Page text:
There are few known risk factors for uterine fibroids, aside from being a woman of reproductive age, which is the most significant. Factors that can have an impact on the development of fibroid tumors include:


Although fibroids can affect women of reproductive age, black women are significantly more likely than women of other racial groups to develop them. In addition, black women are more likely than white women to develop fibroids at a younger age, and they are more likely than white women to have more or larger fibroids and more severe symptoms.


If your mother or sister suffered from fibroids, you are at a higher risk of developing them yourself.

Other factors:

Starting your period at a young age, being overweight, having a vitamin D deficiency, eating a diet high in red meat and low in green vegetables, fruit, and dairy, and consuming alcoholic beverages, including beer, all appear to increase your risk of developing fibroids in your uterus.

How are uterine fibroids diagnosed?

Most of the time, fibroids are discovered during a routine exam with a women’s health provider. Pelvic examinations can detect them, and they can be discovered during a gynecologic examination or prenatal care. Heavy bleeding and other symptoms that you describe may prompt your healthcare provider to consider fibroids as a possible cause of your bleeding. Multiple tests can be performed to confirm the presence of fibroids and determine their size and location. These examinations may include the following:

Using sound waves, ultrasonography creates a picture of your internal organs, which can be used to diagnose and treat medical conditions. Depending on the size of the uterus, the ultrasound procedure may be performed via the transvaginal or transabdominal routes, respectively.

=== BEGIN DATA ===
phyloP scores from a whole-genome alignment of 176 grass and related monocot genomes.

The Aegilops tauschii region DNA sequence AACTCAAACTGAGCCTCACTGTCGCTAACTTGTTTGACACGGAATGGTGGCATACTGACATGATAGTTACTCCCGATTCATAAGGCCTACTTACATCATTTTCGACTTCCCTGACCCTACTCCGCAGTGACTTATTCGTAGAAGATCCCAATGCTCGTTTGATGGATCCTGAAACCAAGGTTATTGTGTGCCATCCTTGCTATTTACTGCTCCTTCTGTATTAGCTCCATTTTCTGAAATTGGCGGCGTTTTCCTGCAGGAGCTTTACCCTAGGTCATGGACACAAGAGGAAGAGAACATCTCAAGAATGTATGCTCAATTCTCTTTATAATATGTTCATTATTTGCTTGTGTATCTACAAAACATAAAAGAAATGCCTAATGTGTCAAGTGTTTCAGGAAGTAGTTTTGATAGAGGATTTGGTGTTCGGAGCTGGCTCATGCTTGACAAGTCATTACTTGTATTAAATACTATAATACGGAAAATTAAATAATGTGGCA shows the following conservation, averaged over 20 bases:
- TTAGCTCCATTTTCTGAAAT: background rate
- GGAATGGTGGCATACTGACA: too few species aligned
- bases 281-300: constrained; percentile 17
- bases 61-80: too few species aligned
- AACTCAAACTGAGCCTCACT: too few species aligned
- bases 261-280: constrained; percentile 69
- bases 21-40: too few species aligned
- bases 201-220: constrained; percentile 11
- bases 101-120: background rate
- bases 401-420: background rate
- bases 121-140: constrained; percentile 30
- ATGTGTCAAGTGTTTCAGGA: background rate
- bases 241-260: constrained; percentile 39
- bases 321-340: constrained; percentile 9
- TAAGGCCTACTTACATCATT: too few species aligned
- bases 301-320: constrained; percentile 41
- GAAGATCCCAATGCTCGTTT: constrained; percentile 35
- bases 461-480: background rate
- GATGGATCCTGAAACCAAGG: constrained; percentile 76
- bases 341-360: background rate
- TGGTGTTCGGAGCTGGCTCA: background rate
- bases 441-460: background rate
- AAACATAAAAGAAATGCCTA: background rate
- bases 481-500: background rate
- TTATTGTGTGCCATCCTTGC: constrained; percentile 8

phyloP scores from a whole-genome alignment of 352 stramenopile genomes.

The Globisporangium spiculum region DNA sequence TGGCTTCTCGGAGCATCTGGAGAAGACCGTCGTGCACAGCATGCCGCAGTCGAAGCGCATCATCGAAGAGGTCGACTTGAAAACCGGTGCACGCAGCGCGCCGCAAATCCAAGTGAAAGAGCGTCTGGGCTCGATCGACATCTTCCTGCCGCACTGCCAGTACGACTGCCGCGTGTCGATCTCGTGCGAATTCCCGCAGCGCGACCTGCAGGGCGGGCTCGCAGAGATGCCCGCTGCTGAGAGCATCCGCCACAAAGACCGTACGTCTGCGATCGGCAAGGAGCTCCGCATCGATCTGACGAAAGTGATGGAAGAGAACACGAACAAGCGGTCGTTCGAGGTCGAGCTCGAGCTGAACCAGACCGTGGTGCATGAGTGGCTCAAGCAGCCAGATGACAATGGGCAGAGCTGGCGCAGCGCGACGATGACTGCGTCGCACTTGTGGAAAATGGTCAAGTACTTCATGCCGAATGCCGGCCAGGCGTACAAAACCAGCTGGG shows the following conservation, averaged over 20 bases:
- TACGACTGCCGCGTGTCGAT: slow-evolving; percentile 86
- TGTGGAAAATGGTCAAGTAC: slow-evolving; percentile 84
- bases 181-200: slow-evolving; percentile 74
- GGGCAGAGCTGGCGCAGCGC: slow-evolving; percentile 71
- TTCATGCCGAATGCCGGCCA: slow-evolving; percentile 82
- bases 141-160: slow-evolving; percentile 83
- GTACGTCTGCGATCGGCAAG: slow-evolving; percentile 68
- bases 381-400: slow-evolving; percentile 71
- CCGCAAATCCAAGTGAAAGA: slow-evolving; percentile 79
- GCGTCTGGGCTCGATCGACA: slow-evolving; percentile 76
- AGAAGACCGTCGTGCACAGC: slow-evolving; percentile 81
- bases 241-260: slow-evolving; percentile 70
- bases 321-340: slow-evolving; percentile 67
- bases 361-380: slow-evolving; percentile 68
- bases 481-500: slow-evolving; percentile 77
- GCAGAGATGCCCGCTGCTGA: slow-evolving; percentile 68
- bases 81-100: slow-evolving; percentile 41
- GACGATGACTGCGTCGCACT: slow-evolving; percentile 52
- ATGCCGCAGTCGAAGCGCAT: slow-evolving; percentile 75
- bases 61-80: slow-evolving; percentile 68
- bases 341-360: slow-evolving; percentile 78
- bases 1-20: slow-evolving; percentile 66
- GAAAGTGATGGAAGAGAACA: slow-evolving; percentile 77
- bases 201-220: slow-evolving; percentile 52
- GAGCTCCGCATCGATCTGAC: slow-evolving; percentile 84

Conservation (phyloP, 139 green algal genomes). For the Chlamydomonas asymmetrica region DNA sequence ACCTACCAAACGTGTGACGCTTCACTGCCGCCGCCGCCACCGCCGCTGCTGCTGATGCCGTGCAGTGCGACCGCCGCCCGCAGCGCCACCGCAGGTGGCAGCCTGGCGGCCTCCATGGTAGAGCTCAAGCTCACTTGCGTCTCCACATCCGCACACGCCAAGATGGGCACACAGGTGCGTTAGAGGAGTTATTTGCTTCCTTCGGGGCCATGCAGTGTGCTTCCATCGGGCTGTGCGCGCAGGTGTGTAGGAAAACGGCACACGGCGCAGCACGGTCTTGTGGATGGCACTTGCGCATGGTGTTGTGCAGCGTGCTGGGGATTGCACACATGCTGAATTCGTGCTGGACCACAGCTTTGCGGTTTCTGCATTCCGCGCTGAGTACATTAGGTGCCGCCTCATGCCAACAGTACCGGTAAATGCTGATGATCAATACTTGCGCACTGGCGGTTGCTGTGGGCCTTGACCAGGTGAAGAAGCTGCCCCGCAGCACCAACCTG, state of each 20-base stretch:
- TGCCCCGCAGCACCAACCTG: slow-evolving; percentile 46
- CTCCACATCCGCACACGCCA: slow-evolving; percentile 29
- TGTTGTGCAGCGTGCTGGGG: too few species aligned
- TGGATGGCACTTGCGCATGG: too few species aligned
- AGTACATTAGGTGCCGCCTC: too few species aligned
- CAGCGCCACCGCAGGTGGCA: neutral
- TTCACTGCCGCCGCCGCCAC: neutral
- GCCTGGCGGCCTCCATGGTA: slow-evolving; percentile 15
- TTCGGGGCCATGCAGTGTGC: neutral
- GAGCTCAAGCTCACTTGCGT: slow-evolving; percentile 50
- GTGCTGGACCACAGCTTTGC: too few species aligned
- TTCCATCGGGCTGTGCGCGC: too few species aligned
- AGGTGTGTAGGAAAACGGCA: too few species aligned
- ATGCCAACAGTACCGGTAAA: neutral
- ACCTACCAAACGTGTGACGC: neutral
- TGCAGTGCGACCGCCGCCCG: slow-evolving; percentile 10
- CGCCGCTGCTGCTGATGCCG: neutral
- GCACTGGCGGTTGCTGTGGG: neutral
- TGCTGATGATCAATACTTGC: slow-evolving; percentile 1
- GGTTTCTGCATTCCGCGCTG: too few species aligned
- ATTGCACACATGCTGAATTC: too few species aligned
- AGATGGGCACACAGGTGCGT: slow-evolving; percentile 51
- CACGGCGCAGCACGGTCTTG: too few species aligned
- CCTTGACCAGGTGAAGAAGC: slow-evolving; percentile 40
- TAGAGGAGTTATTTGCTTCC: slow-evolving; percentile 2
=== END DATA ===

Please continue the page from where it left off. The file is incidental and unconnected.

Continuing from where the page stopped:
Magnetic resonance imaging (MRI): Using magnets and radio waves, this test creates detailed images of your internal organs, then analyzed.

Computed tomography (CT): A CT scan is a type of imaging procedure that uses X-ray images to create a detailed image of your internal organs from multiple perspectives.

Hysteroscopy: During a hysteroscopy, your provider will use a device known as a scope (a thin, flexible tube with a camera attached to the end) to examine fibroids that have formed inside your uterus. Hysterectomy: Hysterectomy is a procedure in which your provider will remove fibroids from your uterus. The scope is passed through your vaginal and cervix and then into your uterus to perform the procedure.

Hysterosalpingography (HSG): This is an intricate X-ray procedure in which a contrast material is injected first, and then detailed X-rays of the uterus are taken. When a woman is also undergoing an infertility evaluation, this procedure is more commonly used.

Sonohysterography: In this imaging test, a small catheter is inserted transvaginally, and saline is injected into the uterine cavity through the catheter to produce images. This additional fluid aids in the creation of a clearer image of your uterus than would otherwise be visible during a standard ultrasound.

Your healthcare provider will make a small cut (incision) in your lower abdomen to examine your digestive system in this procedure. A thin and flexible tube with a camera attached to the end will be inserted into your body to examine your internal organs more closely.


Even though researchers are still investigating the causes of fibroid tumors, there is little scientific evidence to suggest how to prevent them. Although it may not be possible to prevent uterine fibroids, only a tiny percentage of these tumors necessitate medical intervention. Making healthy lifestyle choices, such as maintaining a healthy weight and eating fruits and vegetables, may, however, help to reduce your risk of developing fibroid tumors. Additionally, some research suggests that hormonal contraceptives may be associated with a lower risk of fibroid formation.


In many women’s lives, uterine fibroids are a common condition that they must deal with at some point. In some cases, fibroids are minor and do not manifest themselves with any symptoms. Fibroids can also cause symptoms that are difficult to manage at other times. If you are experiencing any discomfort or pain, you should consult Dr. Morris at the Brisbane Centre for Endometriosis. Fibroids can be treated, and your symptoms can often be alleviated as a result.

Scroll to Top